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Excerpted From: Jonathan Riedel, Mirrored Harms: Unintended Consequences in the Grant of Tribal Court Jurisdiction over Non-Indian Abusers, 45 American Indian Law Review 211 (2021) (210 Footnotes) (Full Document)
There are two truths about modern life on Indian reservations. The first truth is that rates of domestic violence in tribal territory are astonishingly high. A total of 55% of Indian women have experienced physical violence, compared with 34.5% of women in the United States as a whole. Indian women are 1.2 times more likely than white women to experience violence over their lifetime and 1.7 times more likely to experience it in a given year. At a rate of 34%, Indian women are twice as likely to experience rape as white women and to experience more violent rape when it occurs. This is also a problem deeply intertwined with race: 90% of women reported that the intimate partner violence they experienced was at the hands of a non-Indian perpetrator, while intra-racial rates of sexual violence are actually lower among Indian women than among white women.
The second truth about life on Indian lands is that tribes are largely unable to remediate this problem through criminal prosecution. Tribal sovereignty, a concept that was recognized well before the founding of the United States and has consistently been recognized since the late 1960s, provides that unless the federal government says otherwise, tribes have complete authority to exercise civil and criminal jurisdiction over persons and conduct on Indian land. But tribes' ability to govern their own affairs has also been constricted for centuries. Congress has attempted to assimilate them; the executive has planned to eradicate them; and a series of Supreme Court decisions has given the federal government plenary power over them. In the context of criminal jurisdiction, the Supreme Court limited the tribal sovereignty concept in 1977, where it held, in Oliphant v. Suquamish Tribe, that tribes had no inherent authority to prosecute non-Indians for crimes committed on Indian land. Later, the Court extended this holding to Indians who were not members of the governing tribe as well as to many civil cases. This departure from commonly understood tribal sovereignty principles created a vacuum that disproportionately affected Indian victims of domestic violence. Non-Indians could commit crimes on Indian land with virtual impunity, as they were immune from prosecution by the tribe and, usually, the state. Although the federal government retained criminal jurisdiction on Indian land, this was cold comfort: two-thirds of sexual violence and 46% of assault crimes on tribal reservations went unprosecuted, despite making up more than half of all referred cases.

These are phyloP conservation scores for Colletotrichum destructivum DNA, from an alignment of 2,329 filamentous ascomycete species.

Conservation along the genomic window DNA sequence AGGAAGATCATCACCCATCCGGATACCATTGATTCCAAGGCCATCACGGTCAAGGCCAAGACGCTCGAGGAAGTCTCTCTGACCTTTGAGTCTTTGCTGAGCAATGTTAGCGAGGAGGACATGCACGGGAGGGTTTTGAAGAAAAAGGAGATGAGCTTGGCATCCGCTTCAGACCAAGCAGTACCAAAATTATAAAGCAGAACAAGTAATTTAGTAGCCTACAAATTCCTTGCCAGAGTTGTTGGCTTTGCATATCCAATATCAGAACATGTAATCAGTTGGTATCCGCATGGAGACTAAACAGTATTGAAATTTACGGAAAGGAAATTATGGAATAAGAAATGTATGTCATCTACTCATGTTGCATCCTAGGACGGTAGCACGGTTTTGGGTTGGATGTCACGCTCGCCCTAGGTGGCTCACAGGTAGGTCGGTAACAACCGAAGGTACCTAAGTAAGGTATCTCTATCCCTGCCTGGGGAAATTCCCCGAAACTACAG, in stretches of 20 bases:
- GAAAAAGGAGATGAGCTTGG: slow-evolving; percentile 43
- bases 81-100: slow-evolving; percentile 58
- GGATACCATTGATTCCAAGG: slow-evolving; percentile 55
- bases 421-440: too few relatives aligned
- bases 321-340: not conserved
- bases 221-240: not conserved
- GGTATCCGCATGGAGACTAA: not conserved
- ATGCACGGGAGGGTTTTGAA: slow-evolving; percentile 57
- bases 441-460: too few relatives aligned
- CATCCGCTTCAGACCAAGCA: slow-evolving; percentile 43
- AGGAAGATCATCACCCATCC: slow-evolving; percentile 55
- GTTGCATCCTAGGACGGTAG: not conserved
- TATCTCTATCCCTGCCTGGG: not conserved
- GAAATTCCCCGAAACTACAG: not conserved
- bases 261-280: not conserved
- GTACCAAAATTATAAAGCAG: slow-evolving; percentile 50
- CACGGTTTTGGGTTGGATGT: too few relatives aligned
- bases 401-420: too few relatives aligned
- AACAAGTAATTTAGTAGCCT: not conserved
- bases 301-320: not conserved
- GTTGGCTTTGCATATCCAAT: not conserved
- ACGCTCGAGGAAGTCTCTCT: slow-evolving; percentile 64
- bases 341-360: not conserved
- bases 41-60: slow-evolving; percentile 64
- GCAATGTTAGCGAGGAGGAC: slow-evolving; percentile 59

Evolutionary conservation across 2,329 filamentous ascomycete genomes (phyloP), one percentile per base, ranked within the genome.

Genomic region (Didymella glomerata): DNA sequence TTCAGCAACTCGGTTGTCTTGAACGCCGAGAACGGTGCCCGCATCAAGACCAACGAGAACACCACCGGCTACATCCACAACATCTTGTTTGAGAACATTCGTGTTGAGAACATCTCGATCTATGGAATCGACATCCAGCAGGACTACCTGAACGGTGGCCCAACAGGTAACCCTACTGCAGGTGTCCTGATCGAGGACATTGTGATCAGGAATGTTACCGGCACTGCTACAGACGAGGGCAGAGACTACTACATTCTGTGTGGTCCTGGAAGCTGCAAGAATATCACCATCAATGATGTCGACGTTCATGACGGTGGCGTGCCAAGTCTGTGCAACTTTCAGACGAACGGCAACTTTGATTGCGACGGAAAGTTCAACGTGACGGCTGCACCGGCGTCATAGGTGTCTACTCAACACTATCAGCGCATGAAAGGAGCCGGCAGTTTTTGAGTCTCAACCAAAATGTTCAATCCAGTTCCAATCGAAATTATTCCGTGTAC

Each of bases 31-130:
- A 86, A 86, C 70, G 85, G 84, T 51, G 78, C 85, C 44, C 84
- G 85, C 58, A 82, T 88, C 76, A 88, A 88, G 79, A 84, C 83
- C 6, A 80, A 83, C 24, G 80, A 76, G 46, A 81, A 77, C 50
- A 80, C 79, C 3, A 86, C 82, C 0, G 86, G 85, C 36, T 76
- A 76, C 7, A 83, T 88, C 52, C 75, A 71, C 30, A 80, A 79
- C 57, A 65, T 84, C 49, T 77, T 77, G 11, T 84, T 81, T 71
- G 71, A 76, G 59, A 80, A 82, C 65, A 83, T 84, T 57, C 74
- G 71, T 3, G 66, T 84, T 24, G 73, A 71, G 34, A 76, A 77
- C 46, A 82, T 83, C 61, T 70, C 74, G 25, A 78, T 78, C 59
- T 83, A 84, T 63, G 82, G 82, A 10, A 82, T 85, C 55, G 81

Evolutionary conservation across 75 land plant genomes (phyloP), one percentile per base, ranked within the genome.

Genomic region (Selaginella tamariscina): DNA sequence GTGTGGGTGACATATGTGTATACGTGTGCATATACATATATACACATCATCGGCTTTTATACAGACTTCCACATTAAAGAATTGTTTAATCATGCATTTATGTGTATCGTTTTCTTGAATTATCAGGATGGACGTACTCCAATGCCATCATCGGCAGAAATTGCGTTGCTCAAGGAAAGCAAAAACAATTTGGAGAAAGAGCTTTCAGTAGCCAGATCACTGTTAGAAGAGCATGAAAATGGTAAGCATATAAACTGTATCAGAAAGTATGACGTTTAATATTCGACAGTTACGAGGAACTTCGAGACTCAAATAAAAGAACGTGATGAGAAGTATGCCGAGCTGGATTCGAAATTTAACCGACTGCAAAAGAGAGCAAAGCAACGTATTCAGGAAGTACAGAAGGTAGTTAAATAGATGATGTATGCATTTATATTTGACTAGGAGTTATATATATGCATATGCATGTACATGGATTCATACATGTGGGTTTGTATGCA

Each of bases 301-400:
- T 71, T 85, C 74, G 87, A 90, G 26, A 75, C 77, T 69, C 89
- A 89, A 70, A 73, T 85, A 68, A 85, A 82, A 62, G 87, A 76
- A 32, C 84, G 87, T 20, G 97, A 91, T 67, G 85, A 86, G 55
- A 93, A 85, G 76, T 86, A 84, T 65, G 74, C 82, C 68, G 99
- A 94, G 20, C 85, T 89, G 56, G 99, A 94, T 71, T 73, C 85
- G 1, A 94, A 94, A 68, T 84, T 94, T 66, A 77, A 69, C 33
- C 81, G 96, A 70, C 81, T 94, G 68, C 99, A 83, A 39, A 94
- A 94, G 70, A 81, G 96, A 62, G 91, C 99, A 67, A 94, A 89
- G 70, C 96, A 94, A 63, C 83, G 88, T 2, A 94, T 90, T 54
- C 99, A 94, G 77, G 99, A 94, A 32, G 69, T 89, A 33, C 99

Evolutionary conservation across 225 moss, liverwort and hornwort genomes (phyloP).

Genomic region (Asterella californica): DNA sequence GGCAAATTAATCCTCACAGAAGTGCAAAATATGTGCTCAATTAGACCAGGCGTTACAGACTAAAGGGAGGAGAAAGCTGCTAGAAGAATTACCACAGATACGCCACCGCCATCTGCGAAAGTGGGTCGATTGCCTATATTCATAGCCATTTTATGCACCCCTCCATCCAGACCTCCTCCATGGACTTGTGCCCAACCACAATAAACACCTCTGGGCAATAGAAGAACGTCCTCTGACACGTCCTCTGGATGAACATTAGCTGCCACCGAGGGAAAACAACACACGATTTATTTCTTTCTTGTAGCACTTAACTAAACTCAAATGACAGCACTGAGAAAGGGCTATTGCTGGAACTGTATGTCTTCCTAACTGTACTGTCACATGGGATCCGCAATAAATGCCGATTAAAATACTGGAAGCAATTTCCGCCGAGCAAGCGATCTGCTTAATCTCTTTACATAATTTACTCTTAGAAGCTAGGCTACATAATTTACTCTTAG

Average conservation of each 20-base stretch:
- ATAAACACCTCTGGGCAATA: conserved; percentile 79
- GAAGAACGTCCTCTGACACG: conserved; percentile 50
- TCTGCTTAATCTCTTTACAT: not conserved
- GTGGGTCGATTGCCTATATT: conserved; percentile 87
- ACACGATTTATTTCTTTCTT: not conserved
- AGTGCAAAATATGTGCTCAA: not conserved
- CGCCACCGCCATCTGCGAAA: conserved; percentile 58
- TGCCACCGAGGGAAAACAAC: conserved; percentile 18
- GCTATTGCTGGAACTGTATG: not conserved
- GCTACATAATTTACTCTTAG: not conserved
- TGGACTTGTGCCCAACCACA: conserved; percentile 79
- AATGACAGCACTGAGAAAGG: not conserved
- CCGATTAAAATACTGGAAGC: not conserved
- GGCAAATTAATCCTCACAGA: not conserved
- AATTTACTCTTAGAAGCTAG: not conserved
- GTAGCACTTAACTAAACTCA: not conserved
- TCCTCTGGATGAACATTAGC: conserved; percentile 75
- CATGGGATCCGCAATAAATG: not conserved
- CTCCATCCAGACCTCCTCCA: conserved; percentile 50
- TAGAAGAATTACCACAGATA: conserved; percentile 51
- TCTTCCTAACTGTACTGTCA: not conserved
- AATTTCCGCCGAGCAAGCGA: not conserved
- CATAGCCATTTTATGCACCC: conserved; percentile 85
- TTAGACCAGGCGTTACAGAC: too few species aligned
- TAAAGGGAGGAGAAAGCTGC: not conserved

In response to these problems, Congress passed Special Domestic Violence Criminal Jurisdiction (SDVCJ) in its 2013 reauthorization of the Violence Against Women Act. This provision “recognize[s] and affirm[s]” the “inherent power” of tribes to exercise criminal jurisdiction over non-Indians, effectively overruling the Oliphant Court's analysis of tribal sovereignty, but only with respect to crimes of domestic violence. Many tribes and advocacy organizations applauded this legislation for its enhancement of tribal sovereignty and for its effort to combat the scourge of domestic violence in Indian territory. Tribes, which have their own constitutions, legislative systems, courts, and criminal codes, can now voluntarily opt in to prosecuting non-Indians for committing domestic violence crimes against Indians. The tribes themselves define the crime, the procedure, and the punishment, so long as they also abide by other provisions of federal law.